Jack Gahan 90 Not Out!

 

The club would like to take this opportunity to mark Jack’s 90th birthday on July 18th.

Jack’s involvement in cricket is lifelong, having been around to witness the all-conquering Australian “Invincibles” when they toured in 1948 and it was as a youngster that he joined Whitkirk CC in the Leeds League before national service and the army gave him further opportunity to play cricket and football; it rather seems that there wasn’t much soldiering involved as Jack’s sporting prowess was in high demand.

A spell as a professional at Clayton Sports in the early 1960s followed before returning to Whitkirk to torment both batsmen and bowlers; in separate matches for Whitkirk versus East Leeds in 1964, he made 73* and took 6-41; his returning spell on this occasion resulted in an improbable draw when East Leeds openers, Ken Wardman and Terry Caine had taken the Pontefract Lane side to within 10 wickets and 15 runs from victory; thus Jack is one of a very select band of players to have scored a 50 and taken a five wickets in an innings both for and against East Leeds.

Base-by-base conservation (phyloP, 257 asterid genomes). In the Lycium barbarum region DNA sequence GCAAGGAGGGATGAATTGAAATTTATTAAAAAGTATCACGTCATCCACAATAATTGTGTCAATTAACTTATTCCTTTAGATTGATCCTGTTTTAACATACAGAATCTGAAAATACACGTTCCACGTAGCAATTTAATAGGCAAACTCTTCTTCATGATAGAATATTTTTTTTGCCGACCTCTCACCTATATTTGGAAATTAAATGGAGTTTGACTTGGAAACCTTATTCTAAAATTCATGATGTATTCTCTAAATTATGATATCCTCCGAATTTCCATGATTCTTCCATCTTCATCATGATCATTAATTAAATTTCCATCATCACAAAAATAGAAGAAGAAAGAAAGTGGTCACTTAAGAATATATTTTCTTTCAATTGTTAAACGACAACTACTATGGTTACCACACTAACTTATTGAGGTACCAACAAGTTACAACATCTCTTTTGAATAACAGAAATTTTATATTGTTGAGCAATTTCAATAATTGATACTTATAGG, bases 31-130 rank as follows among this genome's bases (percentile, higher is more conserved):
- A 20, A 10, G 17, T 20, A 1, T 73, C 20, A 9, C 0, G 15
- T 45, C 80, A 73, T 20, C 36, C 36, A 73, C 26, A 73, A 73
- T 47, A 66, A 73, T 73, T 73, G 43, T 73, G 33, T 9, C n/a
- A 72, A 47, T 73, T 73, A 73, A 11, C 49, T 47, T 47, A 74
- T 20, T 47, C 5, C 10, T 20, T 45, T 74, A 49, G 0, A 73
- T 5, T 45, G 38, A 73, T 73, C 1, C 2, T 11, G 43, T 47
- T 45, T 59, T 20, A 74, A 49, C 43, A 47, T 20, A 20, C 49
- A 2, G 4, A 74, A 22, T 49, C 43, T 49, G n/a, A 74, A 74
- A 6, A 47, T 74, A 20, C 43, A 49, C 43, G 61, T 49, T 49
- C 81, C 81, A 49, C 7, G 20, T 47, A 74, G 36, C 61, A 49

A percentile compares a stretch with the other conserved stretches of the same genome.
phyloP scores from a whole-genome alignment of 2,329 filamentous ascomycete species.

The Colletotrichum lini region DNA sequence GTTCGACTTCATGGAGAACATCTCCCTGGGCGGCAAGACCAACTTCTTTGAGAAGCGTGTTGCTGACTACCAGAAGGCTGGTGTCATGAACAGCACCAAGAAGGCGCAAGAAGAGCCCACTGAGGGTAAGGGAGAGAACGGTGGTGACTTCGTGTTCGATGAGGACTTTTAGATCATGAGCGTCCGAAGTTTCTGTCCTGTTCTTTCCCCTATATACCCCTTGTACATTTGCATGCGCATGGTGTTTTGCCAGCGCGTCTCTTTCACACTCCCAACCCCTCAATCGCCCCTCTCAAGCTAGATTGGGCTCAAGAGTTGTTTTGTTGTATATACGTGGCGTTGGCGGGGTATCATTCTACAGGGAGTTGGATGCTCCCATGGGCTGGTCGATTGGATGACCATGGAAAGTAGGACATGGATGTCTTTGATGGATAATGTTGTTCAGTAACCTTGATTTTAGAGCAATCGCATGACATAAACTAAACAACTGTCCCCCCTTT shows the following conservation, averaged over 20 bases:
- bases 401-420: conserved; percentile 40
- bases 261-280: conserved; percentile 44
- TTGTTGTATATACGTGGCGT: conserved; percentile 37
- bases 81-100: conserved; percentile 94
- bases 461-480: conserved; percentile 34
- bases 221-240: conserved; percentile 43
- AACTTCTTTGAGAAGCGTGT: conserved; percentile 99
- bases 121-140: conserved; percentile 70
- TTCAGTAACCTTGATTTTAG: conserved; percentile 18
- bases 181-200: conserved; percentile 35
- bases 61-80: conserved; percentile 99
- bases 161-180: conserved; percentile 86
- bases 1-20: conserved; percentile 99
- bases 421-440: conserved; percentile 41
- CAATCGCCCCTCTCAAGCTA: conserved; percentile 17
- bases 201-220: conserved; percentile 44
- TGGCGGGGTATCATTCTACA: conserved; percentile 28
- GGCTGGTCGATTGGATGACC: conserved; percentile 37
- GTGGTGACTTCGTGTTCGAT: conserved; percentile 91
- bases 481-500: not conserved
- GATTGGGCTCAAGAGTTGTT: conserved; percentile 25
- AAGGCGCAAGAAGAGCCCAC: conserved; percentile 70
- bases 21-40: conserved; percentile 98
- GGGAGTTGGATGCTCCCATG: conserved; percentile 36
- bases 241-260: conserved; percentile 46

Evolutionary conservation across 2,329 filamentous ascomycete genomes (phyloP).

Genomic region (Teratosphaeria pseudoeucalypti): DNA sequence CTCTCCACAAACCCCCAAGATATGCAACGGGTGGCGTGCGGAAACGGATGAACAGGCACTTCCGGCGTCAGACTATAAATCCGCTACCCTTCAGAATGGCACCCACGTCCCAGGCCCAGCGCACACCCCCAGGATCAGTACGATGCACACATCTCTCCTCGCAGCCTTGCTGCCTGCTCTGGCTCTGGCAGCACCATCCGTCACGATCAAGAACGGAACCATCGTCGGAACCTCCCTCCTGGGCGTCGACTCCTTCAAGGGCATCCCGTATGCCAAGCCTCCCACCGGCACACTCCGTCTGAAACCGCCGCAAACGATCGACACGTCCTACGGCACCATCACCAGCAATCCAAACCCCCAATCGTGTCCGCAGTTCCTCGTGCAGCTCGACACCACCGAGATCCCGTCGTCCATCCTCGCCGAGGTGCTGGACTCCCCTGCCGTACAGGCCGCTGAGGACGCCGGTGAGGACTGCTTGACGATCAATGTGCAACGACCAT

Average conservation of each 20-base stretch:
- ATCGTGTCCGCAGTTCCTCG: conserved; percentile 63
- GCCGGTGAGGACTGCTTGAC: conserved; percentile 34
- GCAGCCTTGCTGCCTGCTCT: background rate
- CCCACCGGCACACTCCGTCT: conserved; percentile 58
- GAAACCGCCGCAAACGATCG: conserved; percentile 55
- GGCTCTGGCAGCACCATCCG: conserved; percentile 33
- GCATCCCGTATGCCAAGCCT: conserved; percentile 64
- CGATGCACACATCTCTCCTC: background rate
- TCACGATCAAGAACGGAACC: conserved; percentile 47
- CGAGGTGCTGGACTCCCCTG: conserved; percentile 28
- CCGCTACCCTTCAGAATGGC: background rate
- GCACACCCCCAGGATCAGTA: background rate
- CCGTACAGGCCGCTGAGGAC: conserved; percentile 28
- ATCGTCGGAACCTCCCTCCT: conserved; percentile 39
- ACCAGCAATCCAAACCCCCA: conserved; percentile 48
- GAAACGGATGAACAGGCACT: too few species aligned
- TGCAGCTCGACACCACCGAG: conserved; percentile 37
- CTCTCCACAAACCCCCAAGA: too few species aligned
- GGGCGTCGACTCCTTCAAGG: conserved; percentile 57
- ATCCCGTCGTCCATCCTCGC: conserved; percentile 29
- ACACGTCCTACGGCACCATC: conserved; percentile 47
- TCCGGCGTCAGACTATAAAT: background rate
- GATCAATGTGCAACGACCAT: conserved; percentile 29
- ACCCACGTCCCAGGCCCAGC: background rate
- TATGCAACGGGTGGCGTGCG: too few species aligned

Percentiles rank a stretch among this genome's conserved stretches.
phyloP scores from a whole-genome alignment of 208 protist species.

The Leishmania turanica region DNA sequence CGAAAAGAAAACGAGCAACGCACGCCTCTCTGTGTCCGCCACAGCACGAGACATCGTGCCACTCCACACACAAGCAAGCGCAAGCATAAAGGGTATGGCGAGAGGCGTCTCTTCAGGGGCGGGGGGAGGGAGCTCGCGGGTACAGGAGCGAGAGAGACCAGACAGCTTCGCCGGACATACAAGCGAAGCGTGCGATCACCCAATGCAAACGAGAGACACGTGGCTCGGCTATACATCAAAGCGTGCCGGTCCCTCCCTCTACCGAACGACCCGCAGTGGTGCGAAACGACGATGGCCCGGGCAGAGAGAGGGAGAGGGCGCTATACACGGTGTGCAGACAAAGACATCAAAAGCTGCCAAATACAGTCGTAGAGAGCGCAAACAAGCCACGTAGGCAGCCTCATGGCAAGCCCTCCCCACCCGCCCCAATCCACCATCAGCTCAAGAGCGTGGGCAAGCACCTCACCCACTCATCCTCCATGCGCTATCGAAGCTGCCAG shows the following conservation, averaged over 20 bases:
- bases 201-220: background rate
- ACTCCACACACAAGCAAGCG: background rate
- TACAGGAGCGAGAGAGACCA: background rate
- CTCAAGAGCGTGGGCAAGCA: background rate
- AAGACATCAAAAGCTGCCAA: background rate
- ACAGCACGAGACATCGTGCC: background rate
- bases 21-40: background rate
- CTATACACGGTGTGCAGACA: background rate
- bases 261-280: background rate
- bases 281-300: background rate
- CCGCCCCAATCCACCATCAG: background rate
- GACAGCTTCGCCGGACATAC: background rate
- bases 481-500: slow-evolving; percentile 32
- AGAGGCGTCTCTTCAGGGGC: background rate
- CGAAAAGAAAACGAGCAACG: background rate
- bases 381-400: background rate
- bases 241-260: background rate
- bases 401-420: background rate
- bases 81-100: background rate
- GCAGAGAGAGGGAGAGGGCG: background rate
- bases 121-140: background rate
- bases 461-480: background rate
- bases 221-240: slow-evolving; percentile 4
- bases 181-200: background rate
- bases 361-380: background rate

Jack retired from cricket in the late 1960s to concentrate on family and business but was persuaded to come out of retirement to play for East Leeds in 1970. Jack fully contributed to a strong Hepworth Cup run, making 106 not out, (15 x 4s and 4x6s) against Colton, (his sole century), a vital 42 not out in a thrilling semi-final victory over Woodhouse and, in the final, 6-27 to reduce Rothwell to 87 all-out. Unfortunately, East Leeds were unable to reach victory and thus Jack played his 6th Hepworth Cup final without a winner’s medal.

Jack played sporadically over the next couple of seasons before finally retiring from competitive cricket, however his involvement in the club did not end there; taking up the role of President in 1976, Jack introduced the Clubman of the Year award with Jack Render being the first and well deserved recipient; it was also at this time that the Jack Gahan Sunday League came into existence. The format mirrored that of the (then) John Player Sunday league which involved a 40 over a side league completion with bowlers restricted to 8 overs each and enforced 12 yards maximum run-ups. The competition was a considerable success and is remembered fondly by those who took part.

Jack’s younger son, John also started to play in the junior teams, moving through into the senior sides in 1980 which persuaded Jack play alongside his son and fill in for a few games when the 2ndXI was short; an unbeaten 50 in one match and 6-29 in another at the age of 50 merely added to the legend.

In later years, Jack’s passion for photography captured the exploits of many an East Leeds player and his stewardship of the club’s website for many years won fans, (and an award) the world over.

So, in recognition of 50 years’ support and involvement with East Leeds CC, thank-you Jack!